Heaven, My Home is Attica Locke’s follow-up to her award-winning novel Bluebird, Bluebird. I’m pleased to report that the second instalment in the Highway 59 series is just as compelling as the first. Texas Ranger Darren Mathews is a fascinating character who is constantly having to balance his often conflicting realties. He is a black man working in law enforcement in a red state battling a whole host of external factors such as the largely unchecked growth of white supremacist groups and a blackmailing, no-good mother who holds his career and quite possibly his freedom in her greedy hands.

If we’re lucky, we can find a wealth of stories in the places we grew up. East Texas is Attica Locke’s ancestral home. Generations of her family have lived, worked and raised their children there. Her family stayed when so many other black people left. They owned land. They were settled. Locke’s territory was shaped over a lifetime of breathing the air, walking the land, and negotiating the unspoken complexities of the communities she came from. Only someone naturally attuned to the extended history of race relations in East Texas could pull off writing a book as multilayered as Heaven, My Home.

Locke is telling stories we all need to hear. In 1995 the Oklahoma bombing brought domestic terrorism to the nation’s attention, but in the wake of 9/11 the FBI’s funding and focus was largely redirected. The enemy, it was decided, was Islam. Over the ensuing years, the number of home-grown hate groups grew largely unchecked, ballooning to 1,018 after Obama’s election. The number of groups dropped 25% to 784 in 2014 but then rose to an all-time high when Trump was elected. Trump has, as former US Representative Mark Sanford said, “unearthed some demons.” The number of White Supremist groups has surged under his presidency, growing by more than 50% according to the Southern Poverty Law Center.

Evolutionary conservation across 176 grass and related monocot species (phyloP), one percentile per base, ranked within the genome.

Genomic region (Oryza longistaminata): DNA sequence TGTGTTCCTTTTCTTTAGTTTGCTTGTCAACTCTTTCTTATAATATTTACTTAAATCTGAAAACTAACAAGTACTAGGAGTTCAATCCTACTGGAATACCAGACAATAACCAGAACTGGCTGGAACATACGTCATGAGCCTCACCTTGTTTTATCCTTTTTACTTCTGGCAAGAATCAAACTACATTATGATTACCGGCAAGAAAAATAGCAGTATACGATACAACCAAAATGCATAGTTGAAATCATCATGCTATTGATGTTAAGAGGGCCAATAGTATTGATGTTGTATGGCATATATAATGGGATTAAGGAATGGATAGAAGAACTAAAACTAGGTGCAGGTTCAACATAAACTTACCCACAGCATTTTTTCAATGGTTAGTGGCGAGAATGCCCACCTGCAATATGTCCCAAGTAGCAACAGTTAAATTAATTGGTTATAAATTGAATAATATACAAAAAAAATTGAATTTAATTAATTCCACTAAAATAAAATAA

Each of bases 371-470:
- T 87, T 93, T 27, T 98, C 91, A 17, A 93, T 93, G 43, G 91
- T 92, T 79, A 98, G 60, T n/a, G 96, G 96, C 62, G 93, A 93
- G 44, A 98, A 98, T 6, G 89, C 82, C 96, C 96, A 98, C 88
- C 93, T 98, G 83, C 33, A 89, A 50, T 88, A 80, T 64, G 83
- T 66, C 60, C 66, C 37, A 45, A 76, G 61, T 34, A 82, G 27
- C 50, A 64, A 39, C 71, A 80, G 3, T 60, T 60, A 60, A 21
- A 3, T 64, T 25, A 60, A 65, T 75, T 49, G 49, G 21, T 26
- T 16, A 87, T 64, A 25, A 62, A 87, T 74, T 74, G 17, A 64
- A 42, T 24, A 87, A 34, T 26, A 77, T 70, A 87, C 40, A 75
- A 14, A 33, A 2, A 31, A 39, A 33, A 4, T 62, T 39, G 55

While her novels are rich with social commentary, they also provide a much-needed glimpse into the lives and mindsets of black Americans. Such insights can open people’s minds and hearts, but we have to make sure people are listening, that America is listening. I, for one, approve of her message.

I’ve always liked the idea of writing about outsiders. Then it occurred to me that I could write a cop who was an outsider, even – or especially – while wearing his badge.”

KS: In Heaven, My Home, Darren Mathews is sent into the heart of a community of white supremacists when 9-year-old Levi King goes missing. It is made clear from the outset that they are not pleased to have a black man in their midst. Racial abuse is rife and the threat of violence all too real. Yet Darren is constantly having to be the bigger man – twice as good and twice as smart, and even then it’s doubtful he’ll be respected by many of the people he’s duty-bound to protect. Could you tell me what inspired Darren’s character?

AL: I came up with the idea of the series first – I wanted to do a series of crime novels set along Highway 59 in East Texas, where my ancestors are from. But one of the things that makes a book series successful is its main character. So I tried to think of who my main character would be: a lawyer, a private investigator? I needed someone who could travel the state while doing his or her work. And then it became obvious: Texas Ranger. I then had to get over my own reservations about writing a cop as a main character. I’ve always liked the idea of writing about outsiders. Then it occurred to me that I could write a cop who was an outsider, even – or especially – while wearing his badge. I found a way for Darren’s ambivalence about being a black cop to serve as a stand-in for my own ambivalence about being a black American. Do the rules really apply to me? Or work against me?